Medicare-Minded Seniors Trust Democrats on Health Plan

Seniors have about the same level of trust for both political parties when it comes to Medicare.

But those who named seniors’ issues like Medicare and Social Security as their top considerations when voting disproportionately trust Democrats with the health program.

That’s the message from a new Morning Consult poll of 3,975 voters age 65 and older enrolled in a Medicare plan.

As a whole, 37 percent of seniors said they trust Democrats more on Medicare issues, while 36 percent trust Republicans more.

But a different picture emerged from those who named Medicare and Social Security as their top issues. Among Medicare-minded seniors, nearly half trust Democrats, while fewer than one in five trust Republicans.

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That divide could arise from the fact that people whose politics are driven by their Medicare benefits believe Democrats, seen as favoring a stronger social safety net, are more likely to protect those perks.

Other significant differences emerged from the sample. Voters age 65 to 74 trust Democrats over Republicans by a margin of 39 percent to 32 percent. Respondents 75 and older preferred Republicans, 40 percent to 34 percent.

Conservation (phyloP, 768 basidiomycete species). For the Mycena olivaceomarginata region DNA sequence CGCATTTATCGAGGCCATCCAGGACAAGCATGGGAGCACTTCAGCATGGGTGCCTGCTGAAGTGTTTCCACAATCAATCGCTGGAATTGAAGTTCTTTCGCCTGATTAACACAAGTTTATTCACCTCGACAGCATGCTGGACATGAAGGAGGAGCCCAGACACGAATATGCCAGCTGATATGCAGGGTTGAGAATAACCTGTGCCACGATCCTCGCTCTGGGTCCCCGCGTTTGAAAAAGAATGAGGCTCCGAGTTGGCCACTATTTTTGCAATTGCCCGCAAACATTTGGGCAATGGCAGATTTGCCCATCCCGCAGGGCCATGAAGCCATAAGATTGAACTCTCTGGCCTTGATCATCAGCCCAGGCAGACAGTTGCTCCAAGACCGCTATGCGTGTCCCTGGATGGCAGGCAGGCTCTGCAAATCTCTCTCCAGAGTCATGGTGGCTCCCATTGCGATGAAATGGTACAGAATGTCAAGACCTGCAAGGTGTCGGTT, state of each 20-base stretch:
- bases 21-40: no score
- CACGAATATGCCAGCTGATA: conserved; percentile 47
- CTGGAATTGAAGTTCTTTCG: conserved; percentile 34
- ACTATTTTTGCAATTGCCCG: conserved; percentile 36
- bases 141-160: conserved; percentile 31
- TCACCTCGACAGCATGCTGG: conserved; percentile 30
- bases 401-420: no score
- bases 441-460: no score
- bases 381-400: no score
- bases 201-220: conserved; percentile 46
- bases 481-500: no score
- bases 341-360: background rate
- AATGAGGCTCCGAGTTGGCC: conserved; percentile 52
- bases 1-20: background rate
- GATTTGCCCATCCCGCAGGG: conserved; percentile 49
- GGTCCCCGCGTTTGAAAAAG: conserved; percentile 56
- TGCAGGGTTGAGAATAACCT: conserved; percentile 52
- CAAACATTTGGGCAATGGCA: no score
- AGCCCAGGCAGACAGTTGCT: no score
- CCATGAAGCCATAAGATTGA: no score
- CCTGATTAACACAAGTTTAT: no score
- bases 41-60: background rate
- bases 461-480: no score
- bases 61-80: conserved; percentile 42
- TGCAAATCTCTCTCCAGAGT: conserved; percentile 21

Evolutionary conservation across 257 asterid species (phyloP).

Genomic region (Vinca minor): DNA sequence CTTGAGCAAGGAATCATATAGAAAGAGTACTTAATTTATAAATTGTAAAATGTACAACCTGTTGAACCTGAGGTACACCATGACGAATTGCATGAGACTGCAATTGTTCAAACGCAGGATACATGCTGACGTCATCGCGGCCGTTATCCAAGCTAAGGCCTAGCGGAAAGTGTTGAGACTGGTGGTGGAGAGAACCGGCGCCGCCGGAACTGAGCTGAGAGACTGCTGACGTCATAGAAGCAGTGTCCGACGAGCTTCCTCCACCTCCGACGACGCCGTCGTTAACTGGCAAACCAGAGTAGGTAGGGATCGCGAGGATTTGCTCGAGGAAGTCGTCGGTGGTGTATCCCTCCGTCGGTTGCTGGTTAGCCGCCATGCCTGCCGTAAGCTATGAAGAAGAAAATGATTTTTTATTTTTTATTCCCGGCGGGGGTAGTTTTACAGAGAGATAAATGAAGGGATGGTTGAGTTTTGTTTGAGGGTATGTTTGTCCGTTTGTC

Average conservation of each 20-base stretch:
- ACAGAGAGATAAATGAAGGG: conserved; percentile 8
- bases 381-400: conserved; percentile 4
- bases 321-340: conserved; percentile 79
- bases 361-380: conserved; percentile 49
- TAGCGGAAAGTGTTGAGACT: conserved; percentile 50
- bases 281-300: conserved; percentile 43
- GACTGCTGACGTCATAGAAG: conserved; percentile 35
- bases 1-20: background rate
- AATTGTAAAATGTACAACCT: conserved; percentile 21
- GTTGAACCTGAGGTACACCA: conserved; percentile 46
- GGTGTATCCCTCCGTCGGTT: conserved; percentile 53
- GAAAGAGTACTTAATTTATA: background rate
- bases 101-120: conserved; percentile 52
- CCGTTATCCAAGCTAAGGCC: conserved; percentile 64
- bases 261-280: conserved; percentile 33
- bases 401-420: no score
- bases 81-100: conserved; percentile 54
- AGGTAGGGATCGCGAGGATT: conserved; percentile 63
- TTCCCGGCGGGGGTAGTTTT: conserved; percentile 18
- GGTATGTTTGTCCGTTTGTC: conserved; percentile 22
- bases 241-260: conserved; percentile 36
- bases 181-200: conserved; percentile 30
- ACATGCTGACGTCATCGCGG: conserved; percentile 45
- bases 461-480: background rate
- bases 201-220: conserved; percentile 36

That gap could be attributable to more years spent within the Medicare system. But it’s worth noting that those 75 and older were somewhat more likely than the younger seniors to identify themselves as Republicans.

Men and women also differed: 41 percent of men trusted Republicans, compared to 34 percent who trusted Democrats. The breakdown for women was 39 percent favoring Democrats and 32 percent preferring Republicans.

In a separate poll taken April 5 though April 7, three-fourths of seniors had an unfavorable view of how the present Congress has handled health issues in its first 100 days, compared with 61 percent of all voters.

This poll was conducted online from March 23 through March 26 among a national sample of 3,975 seniors on traditional Medicare or a Medicare Advantage plan. Results from the full survey have a margin of error of plus or minus 2 percentage points.

Morning Consult